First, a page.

American Foundation for Equal Rights

Olson & Boies Detail Case In 294 Page Filing

Attorneys Challenging Prop. 8 in Federal Court Tie Evidence Presented During Three-Week Trial to Specific Points in Filing

Transcripts, Background, Releases, Photos, Video and More at

“I just want to get married…it’s as simple as that. I love someone. I want to get married. My state is supposed to protect me. It’s not supposed to discriminate against me.”

– Plaintiff Paul Katami

Judge: “I’m asking you to tell me how it would harm opposite-sex marriages….”
Pro-Prop. 8 Atty. Cooper: “Your Honor, my answer is: I don’t know. I don’t know.”

– 10/14/09 pretrial hearing rejecting defendant-intervenors’ request for summary judgment

FEBRUARY 27, 2010 – Papers filed last night by attorneys Theodore Olson and David Boies detail how the evidence revealed during last month’s three-week federal trial of Proposition 8 overwhelmingly proves that the measure is unconstitutional.

“This 294-page filing is only a summary of the overwhelming evidence against Proposition 8,” said Chad Griffin, Board President of the American Foundation for Equal Rights. “The evidence proves beyond a doubt that Proposition 8, which separates Americans into unequal groups, violates the U.S. Constitution and causes incredible harm to individuals and our nation as a whole.”

The American Foundation for Equal Rights brought Olson and Boies together to challenge Prop. 8, the California ballot initiative that stripped gay men and lesbians of their right to marry. After both sides presented their cases from Jan. 11 to Jan. 27, the presiding judge, Chief Judge Vaughn R. Walker of the U.S. District Court, Northern District, said he would reconvene the trial for closing arguments after he analyzes the briefs that were due last night and the evidence and testimony that were presented at trial.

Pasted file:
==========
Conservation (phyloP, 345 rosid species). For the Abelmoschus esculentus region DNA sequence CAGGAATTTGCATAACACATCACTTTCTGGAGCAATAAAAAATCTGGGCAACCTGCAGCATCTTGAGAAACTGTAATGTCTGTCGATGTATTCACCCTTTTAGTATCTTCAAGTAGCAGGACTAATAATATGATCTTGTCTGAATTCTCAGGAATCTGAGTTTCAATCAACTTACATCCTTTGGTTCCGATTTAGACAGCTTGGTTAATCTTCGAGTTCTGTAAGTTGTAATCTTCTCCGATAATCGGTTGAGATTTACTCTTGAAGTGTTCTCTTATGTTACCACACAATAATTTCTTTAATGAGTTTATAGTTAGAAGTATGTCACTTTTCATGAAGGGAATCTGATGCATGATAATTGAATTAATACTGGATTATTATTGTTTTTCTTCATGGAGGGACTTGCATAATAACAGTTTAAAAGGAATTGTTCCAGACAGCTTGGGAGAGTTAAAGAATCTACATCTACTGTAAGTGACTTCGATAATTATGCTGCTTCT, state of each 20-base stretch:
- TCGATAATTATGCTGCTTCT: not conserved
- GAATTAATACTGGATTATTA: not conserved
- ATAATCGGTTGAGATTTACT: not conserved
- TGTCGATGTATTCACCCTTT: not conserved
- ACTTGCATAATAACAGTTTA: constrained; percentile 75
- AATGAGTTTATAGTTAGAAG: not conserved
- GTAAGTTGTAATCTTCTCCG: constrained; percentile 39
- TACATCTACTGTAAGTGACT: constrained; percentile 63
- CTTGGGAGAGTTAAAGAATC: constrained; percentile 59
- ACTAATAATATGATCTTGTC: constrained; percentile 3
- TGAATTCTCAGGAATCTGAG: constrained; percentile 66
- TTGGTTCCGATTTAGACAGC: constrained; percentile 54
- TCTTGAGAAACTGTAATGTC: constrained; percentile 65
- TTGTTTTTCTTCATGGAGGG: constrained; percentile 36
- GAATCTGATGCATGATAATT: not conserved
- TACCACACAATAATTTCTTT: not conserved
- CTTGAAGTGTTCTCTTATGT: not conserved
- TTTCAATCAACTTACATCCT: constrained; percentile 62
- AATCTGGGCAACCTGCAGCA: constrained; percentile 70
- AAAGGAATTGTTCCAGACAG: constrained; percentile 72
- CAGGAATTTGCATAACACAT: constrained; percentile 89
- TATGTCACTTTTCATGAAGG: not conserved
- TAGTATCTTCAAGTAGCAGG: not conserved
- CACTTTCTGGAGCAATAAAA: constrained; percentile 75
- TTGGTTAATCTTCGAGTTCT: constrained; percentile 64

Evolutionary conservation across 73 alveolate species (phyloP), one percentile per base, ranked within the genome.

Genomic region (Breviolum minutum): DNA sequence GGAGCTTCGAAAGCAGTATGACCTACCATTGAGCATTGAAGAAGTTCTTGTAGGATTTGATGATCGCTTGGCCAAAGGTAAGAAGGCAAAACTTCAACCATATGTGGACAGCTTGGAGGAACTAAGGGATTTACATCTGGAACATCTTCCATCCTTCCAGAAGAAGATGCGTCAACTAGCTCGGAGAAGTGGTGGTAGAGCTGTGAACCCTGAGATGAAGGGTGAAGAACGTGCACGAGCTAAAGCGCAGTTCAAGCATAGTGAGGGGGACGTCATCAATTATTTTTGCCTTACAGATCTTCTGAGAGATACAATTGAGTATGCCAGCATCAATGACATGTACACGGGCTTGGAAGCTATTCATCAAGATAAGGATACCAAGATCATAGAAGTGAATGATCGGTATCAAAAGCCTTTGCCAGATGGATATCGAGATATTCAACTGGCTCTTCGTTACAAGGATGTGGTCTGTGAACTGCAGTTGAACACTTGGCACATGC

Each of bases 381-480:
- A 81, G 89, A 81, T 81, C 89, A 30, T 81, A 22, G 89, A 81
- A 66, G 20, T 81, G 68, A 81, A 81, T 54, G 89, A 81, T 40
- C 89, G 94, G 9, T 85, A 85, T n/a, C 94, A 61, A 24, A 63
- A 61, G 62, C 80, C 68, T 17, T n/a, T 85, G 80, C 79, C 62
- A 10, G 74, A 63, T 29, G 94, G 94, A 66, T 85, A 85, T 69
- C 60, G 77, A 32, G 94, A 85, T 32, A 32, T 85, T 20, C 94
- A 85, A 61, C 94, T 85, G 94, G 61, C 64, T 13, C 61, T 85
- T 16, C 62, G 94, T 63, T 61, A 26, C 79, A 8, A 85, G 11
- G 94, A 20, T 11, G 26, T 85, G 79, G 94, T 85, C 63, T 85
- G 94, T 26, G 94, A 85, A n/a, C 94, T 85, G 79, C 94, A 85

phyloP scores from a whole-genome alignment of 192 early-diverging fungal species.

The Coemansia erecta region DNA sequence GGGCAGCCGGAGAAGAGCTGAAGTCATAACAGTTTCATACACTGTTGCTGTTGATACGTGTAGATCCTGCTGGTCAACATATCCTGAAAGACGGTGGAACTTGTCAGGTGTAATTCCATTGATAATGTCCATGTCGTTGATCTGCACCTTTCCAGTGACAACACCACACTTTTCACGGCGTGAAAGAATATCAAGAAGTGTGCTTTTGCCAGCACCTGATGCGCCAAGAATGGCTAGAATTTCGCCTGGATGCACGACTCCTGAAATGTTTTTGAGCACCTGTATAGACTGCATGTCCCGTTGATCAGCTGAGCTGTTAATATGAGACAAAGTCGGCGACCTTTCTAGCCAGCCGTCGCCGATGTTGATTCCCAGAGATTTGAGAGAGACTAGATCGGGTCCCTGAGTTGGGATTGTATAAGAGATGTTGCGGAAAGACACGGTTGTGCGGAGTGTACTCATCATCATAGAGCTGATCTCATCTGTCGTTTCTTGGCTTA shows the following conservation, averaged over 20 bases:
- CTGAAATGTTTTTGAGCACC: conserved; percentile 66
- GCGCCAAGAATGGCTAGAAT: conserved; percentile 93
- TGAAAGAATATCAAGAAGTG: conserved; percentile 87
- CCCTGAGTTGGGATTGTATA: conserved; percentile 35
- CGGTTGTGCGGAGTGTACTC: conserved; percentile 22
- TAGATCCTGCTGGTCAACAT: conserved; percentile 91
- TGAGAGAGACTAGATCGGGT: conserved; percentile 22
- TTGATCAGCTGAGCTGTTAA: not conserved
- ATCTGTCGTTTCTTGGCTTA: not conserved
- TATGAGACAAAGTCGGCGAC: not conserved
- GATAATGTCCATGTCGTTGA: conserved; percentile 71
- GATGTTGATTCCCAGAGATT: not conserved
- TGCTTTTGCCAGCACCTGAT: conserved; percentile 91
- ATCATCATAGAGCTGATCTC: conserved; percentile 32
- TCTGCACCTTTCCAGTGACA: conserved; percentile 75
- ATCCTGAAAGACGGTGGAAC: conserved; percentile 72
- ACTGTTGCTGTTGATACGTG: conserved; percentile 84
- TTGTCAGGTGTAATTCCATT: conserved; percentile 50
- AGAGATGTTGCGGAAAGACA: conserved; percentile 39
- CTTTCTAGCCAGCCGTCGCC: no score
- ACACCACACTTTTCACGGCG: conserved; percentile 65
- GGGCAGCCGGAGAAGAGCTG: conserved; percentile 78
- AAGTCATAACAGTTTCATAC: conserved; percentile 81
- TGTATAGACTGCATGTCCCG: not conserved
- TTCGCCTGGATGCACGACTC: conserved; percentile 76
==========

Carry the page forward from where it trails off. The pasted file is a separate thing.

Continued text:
Olson and Boies represent Paul Katami & Jeff Zarrillo and Kris Perry & Sandy Stier, two couples who want to get married but cannot because of Prop. 8.

At trial, Olson and Boies demonstrated the unconstitutionality of the initiative through the presentation of 17 witnesses and revealing cross-examination of the defendant-intervenors’ witnesses. Put simply, the case against Prop. 8 was made by plaintiffs’ witnesses and the Proponents’.

The trial proved that:

  • Prop. 8 does irreparable harm to Americans
  • Marriage has shed discriminatory restrictions over time
  • Gay men and lesbians are entitled to the full protection of the 14th Amendment
  • There is no good reason for Prop. 8’s denial of fundamental civil rights

Those main points are built upon the wealth of evidence organized within last night’s filing, which is available at:

Also see the trial summary

In addition to outlining the evidence presented by Olson and Boies, the document outlines the devastating admissions made by the defendant-intervenors’ witnesses that further proved our case and undermined the Proponents’; those witnesses’ lack of credentials; and evidence on the utilization of messages of pedophilia, polygamy, incest and bestiality in support of Prop. 8.

Also see the final courthouse press conference at:

Leading civil rights organizations, legal scholars, doctors, scientists, and religious organizations have also filed amicus briefs in support of Olson and Boies case against Prop. 8, including: the California NAACP, Mexican American Legal Defense & Educational Fund (MALDEF), Asian Law Caucus, National Black Justice Coalition, South Asian Bar Association of Northern California, ACLU, Lambda Legal Defense and Education Fund, National Center for Lesbian Rights, retired California Court of Appeal Justice Donald King, family law professors from across the state, American Anthropological Association, American Psychoanalytic Association, National Association of Social Workers, and the American Academy of Pediatrics California Chapter.


Specifically, Proposition 8:

  • Violates the Due Process Clause by depriving Americans of fundamental rights
  • Violates the Equal Protection Clause of the Fourteenth Amendment
  • Singles out gays and lesbians for a disfavored legal status, thereby creating a category of “second-class citizens”
  • Discriminates on the basis of gender
  • Discriminates on the basis of sexual orientation

“More than 30 years ago, the United States Supreme Court recognized that marriage is one of the basic rights of man,” the suit against Prop. 8 states, referring to the Court’s decision in Loving v. Virginia, which struck down bans on interracial marriage.

Under Proposition 8, the State of California government unconstitutionally categorizes Americans into four separate and unequal groups:

  • Those will full marriage rights
  • Those with no marriage rights
  • Those who married between May 2008 and November 2008 whose current marriages are recognized, but who cannot remarry if divorced or widowed
  • Those who can marry in another state and petition California for recognition of their marriages